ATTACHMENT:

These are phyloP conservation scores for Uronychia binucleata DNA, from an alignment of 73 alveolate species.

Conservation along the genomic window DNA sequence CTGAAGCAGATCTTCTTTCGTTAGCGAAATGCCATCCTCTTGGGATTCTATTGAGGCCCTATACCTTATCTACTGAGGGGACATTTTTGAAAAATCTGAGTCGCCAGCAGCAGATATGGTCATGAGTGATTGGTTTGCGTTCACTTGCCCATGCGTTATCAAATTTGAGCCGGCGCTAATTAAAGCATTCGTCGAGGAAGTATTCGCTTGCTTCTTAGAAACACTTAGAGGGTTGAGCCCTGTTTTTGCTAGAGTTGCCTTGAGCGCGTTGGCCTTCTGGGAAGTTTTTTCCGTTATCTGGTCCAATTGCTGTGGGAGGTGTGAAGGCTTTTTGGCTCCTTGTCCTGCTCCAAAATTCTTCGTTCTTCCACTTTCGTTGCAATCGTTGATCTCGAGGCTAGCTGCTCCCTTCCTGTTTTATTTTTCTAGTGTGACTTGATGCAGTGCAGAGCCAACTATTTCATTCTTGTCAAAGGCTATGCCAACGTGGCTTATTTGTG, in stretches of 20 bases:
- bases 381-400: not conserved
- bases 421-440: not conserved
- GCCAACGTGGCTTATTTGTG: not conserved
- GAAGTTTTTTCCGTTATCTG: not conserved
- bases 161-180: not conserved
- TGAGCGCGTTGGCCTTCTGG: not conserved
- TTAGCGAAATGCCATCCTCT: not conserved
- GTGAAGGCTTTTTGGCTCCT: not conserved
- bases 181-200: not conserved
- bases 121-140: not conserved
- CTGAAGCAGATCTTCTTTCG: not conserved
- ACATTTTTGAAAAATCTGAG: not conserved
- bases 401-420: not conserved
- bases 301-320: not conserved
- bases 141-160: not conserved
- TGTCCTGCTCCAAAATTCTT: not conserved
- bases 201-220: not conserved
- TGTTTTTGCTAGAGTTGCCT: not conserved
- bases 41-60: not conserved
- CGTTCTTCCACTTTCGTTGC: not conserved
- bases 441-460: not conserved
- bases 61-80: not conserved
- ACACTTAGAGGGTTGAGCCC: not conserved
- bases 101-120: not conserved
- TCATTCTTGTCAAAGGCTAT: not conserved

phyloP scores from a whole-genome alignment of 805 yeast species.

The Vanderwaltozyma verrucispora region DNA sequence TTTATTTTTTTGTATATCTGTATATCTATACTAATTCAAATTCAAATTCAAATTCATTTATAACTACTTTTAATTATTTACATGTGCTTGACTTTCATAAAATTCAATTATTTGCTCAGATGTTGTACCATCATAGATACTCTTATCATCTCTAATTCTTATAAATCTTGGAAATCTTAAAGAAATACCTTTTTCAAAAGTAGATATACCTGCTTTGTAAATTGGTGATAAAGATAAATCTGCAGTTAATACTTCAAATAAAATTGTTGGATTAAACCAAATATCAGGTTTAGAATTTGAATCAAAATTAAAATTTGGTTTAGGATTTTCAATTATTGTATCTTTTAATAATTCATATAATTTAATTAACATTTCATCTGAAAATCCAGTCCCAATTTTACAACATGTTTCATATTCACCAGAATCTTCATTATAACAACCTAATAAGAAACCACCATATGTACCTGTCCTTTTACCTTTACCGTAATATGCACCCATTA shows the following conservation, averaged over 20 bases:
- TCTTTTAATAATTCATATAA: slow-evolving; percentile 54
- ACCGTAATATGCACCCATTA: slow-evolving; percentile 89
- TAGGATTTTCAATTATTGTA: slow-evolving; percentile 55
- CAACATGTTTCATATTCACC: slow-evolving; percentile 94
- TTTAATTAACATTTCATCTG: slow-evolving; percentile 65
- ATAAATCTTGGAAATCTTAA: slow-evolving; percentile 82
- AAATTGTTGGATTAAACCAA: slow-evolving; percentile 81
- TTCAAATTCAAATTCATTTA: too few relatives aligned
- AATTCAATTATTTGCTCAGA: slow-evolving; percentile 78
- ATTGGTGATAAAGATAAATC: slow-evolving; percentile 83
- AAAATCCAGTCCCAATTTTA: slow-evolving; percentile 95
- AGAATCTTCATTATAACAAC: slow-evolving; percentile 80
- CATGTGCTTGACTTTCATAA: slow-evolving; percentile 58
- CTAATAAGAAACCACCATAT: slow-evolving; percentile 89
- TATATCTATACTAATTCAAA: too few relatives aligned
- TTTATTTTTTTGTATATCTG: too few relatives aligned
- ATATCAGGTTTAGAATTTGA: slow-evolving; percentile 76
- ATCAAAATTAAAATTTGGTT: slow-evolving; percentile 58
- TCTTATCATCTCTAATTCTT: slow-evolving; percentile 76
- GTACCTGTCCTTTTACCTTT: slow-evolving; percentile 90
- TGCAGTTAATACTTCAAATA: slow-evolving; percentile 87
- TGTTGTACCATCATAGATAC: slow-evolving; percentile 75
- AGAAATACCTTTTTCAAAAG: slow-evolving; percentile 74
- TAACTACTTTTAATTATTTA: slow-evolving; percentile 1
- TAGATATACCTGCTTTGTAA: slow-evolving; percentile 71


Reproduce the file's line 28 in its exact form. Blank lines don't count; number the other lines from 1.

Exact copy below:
phyloP scores from a whole-genome alignment of 805 yeast species.